Researchers have developed a novel thin-film coating providing an unparalleled level of surface passivation of crystalline silicon solar cells. Using Oxford Instruments' FlexAL® ALD tool, the team from the Eindhoven University of Technology (TU/e) showed that ultra-thin aluminium oxide layers deposited by remote plasma ALD outperform existing passivation coatings in terms of eliminating the - normally significant - electronic losses at solar cells' back and front surfaces.
Oxford Instruments customised its popular FlexAL and OpAL™ tools for this specific application, which has resulted in multiple sales to the rapidly growing solar cell industry.
The development facilitates breakthrough efficiencies for an important class of solar cells. This was recently demonstrated in collaboration between TU/e and the leading Fraunhofer Institute for Solar Energy Research (ISE) in Germany. An efficiency of 23.2% was obtained for PERL solar cells based on n-type silicon by the application of an ultra-thin aluminium oxide layer at the front of the solar cell. To date the p-type front of this class of solar cells was hard to passivate and the relative efficiency improvement of 6% is therefore a significant advance.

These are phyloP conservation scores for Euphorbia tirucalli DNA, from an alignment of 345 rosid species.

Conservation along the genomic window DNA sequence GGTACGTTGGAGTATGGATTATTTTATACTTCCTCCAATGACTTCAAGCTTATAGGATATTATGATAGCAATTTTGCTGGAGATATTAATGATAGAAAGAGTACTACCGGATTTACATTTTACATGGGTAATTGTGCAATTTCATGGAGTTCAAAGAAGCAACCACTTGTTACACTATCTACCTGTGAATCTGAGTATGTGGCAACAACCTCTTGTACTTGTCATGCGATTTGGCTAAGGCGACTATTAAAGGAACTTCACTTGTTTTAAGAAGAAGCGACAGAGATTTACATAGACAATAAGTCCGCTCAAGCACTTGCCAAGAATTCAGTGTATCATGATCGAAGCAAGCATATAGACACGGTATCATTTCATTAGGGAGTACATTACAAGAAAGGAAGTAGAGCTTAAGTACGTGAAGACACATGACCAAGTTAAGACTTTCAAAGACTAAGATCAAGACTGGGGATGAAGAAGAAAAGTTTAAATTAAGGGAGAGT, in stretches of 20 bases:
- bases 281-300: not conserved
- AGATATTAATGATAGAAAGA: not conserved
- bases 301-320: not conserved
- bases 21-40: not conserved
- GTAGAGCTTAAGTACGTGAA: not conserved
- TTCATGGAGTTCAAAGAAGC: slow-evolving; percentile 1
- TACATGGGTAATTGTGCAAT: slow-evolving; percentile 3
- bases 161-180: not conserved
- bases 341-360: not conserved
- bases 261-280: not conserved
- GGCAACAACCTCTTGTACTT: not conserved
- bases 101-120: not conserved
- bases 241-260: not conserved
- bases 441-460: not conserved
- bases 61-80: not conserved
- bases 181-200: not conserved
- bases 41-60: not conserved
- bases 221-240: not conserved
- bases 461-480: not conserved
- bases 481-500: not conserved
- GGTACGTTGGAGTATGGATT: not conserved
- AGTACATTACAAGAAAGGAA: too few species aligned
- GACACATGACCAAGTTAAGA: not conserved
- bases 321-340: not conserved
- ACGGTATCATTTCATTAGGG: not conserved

Chris Hodson, ALD Product Manager at Oxford Instruments Plasma Technology is delighted with this research, “Dr. Kessels and the Plasma & Materials Processing (PMP) group at TU/e are pushing the boundaries of ALD research into new application areas. This key technology breakthrough using our ALD tools is creating real interest, and I am confident our continued collaboration with TU/e will bring further advances in this and other technology areas.
Dr. Kessels comments, “Surface passivation is a major issue for crystalline silicon solar cell technology, a type of solar cell that dominates 90% of the photovoltaic market. Many thin film coatings have been studied to reduce electronic losses at the front and rear surfaces of the solar cells. Until recently none were found to satisfactorily passivate the highly doped p-type surfaces of next-generation solar cells based on the more cost-effective n-type base material. During the recent PhD research of Dr. Hoex, we have shown the unprecedented high level of built-in negative charges in an ultra-thin aluminium oxide layer deposited by plasma ALD can almost entirely eliminate electronic loses at the solar cell surfaces. Aluminium oxide has recently gained the attention of the photovoltaics community as a versatile and compatible material that is expected to facilitate several advances in solar cell design and technology.”